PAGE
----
"God must love the common man, He made so many of them..." Abraham Lincoln

Thursday, June 17, 2010

The Magic of Powell's

I am not the least bit ashamed to say, er...write, that Powell's City of Books is a magical place.

For many a published writer, Powell's is just another stop on just another book tour. However, for those of us who attend such events, it is a time to gather and enjoy bookworm esprit de corps. Tuesday evening was was another gathering for another author. My husband and I arrived early, staked out good seats, and began our people-watching vigil. After all, the next best thing to reading books is reading people.

As the chairs filled in, the parade of humanity did not disappoint. What wondrous variety! From my vantage point, these were the highlights:
  • Lots and lots of tattoos. I want one. But I'm a chicken. So should I get a chicken tat?
  • A cute couple with matching iPads. I want an iPad, too.
  • A Hagrid look-alike with a Kindle. Sigh. I want a Kindle, too.
  • A crazy cat guy wearing a sweater with kitties all over it. I do NOT want one, be it guy, kitty or sweater.
  • A fabulous chunky pearl necklace on the crazy cat guy's date. Oh yeah! Want!

Wait a sec...who am I? Veruca Salt? Enough of the wish-list already. If I want that stuff, I'd better get my own book finished and sold!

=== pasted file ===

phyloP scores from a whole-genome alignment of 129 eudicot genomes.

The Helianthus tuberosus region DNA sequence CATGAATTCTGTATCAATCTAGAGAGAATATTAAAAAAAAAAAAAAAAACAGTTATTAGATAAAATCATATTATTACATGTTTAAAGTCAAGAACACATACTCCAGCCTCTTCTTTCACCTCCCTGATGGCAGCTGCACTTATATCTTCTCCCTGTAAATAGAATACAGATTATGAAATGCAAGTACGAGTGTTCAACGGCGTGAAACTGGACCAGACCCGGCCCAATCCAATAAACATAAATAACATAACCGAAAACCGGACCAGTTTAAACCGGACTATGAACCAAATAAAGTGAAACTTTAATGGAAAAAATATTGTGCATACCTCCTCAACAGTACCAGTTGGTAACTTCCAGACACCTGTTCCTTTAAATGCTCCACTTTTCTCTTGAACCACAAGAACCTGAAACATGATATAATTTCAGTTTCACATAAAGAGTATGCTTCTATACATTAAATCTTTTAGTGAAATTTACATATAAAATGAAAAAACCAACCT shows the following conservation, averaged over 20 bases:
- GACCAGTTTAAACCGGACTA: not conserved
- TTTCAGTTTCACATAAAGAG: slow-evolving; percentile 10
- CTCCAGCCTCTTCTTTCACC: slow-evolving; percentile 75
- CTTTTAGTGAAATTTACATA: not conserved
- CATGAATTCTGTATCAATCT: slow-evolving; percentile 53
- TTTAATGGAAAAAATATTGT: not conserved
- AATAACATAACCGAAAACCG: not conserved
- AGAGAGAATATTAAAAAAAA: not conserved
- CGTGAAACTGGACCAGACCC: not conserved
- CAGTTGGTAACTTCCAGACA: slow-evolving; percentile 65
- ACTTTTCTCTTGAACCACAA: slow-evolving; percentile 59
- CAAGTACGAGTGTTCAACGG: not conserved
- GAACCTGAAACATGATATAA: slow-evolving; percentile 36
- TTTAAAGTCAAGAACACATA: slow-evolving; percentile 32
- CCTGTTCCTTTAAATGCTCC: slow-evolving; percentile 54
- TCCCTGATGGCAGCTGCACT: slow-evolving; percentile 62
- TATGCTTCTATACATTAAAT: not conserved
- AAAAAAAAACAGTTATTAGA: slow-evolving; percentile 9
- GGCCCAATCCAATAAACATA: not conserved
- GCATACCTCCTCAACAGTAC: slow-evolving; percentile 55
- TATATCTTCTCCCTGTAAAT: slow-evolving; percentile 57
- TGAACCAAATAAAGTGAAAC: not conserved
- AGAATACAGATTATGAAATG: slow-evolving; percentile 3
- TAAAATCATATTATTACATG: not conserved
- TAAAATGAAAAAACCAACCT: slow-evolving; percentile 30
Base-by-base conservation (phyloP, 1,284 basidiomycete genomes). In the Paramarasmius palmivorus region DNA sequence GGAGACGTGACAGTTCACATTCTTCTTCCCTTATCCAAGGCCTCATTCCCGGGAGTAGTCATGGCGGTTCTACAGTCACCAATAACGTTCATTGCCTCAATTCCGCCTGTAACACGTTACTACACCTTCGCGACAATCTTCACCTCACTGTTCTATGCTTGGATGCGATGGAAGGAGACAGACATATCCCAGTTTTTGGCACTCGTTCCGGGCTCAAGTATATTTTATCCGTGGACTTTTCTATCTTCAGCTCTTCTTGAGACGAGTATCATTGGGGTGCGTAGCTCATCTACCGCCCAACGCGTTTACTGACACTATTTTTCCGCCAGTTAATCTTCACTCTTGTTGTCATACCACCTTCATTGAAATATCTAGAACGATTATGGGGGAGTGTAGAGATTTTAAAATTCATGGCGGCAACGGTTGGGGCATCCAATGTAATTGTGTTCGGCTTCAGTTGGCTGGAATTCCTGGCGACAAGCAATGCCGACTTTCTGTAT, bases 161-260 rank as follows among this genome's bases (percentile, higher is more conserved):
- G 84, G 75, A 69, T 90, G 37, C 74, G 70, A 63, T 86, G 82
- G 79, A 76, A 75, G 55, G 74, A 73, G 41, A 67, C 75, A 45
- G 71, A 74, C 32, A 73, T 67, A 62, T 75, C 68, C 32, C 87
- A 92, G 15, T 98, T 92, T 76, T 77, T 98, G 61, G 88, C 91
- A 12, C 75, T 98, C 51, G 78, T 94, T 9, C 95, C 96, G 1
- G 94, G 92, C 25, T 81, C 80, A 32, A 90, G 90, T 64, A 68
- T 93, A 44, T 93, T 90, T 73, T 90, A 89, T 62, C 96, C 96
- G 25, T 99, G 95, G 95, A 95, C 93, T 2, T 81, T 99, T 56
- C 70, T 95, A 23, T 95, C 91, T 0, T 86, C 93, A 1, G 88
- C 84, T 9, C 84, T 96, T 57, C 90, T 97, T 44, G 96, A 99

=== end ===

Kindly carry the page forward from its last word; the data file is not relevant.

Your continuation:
Back to the author -- Lev Grossman is his name and The Magicians is his latest book. His presentation was humorous, articulate, and sincere -- all the things you want in an author. I should mention brave, too, because audience Q&A can be dangerous. Someone in the back asked the question I was too chicken (again) to ask about naming charactes. Personally, I was happy to hear him admit he has difficulty with this. Me, too! Honestly, it was easier naming my kids than my characters.

I've wandered enough. It's time to tie this up. So why in the heck is Powell's a magical place? Because for those few minutes, all of us who had gathered together put any and all of our differences aside for our common love of a well-told story. Between 7:30 and 8:30pm, none of us represented any particular demographic or tax bracket. We were all just children again -- listening and imagining and wondering. Magical, right?